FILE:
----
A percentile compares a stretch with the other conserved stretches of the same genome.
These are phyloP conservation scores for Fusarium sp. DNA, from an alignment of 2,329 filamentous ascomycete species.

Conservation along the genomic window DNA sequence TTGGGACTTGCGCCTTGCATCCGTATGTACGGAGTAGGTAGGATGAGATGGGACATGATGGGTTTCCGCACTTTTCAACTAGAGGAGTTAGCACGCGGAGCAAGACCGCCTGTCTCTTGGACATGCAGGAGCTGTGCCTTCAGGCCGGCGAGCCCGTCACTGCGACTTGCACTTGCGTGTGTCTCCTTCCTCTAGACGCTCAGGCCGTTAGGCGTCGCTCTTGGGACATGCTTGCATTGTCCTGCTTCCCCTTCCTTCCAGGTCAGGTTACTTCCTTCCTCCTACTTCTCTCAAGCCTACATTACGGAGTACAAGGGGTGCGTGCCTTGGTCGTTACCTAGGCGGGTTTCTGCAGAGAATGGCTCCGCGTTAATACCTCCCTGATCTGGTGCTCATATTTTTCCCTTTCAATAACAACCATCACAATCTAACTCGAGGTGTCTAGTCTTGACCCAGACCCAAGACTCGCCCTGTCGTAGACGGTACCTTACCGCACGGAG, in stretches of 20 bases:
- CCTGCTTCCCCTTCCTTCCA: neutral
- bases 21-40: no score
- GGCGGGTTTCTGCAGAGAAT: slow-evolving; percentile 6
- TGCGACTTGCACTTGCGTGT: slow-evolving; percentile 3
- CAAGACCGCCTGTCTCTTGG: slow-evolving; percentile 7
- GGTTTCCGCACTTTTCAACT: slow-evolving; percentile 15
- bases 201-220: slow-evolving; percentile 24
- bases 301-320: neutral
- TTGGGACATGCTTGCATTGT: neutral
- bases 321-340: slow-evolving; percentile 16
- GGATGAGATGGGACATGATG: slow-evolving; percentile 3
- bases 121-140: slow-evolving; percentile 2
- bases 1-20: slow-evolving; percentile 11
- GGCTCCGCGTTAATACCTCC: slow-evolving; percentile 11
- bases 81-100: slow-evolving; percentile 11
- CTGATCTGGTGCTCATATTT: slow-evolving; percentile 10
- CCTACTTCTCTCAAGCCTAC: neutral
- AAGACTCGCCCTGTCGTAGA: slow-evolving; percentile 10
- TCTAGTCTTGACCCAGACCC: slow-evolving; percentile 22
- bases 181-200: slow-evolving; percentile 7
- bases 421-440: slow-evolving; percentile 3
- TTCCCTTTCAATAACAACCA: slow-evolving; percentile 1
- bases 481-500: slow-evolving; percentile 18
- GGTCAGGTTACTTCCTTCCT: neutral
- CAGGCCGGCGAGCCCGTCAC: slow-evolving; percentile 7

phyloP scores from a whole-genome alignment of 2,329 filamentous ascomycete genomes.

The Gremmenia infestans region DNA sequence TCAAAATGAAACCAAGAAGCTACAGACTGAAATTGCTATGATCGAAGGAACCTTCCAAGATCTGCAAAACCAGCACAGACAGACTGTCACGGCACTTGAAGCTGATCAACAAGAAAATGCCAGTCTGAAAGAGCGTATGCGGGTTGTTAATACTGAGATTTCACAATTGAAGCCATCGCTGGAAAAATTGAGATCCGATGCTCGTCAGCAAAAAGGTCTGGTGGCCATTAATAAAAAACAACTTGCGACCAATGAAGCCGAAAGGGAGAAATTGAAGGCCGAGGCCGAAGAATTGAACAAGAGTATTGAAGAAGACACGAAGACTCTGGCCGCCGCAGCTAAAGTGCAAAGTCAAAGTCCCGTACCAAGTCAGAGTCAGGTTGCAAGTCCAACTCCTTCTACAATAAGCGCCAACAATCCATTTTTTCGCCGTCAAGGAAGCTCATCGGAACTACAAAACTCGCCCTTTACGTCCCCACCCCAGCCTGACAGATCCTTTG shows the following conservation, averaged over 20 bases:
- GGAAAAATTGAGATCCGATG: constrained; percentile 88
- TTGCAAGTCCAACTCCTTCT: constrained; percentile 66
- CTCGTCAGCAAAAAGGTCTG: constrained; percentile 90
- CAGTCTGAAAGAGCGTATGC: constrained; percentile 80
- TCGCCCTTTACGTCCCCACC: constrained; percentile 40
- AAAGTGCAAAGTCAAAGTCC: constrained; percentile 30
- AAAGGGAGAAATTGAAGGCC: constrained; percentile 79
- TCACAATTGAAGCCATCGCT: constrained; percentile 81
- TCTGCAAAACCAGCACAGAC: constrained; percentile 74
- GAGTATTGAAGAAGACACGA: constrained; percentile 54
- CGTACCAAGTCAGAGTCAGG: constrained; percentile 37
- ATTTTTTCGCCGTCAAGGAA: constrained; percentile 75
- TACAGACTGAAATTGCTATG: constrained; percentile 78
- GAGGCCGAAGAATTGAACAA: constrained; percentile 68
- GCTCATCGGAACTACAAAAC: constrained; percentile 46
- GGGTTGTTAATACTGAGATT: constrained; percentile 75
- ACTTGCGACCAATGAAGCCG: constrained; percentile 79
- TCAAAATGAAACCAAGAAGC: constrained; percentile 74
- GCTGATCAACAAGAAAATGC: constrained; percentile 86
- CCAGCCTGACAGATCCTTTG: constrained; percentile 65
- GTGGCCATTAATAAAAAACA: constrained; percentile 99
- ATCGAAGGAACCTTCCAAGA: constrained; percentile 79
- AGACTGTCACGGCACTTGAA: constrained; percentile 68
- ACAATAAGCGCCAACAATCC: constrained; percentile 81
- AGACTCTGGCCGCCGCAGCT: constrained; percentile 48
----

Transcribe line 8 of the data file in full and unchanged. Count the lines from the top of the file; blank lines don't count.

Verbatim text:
- CAAGACCGCCTGTCTCTTGG: slow-evolving; percentile 7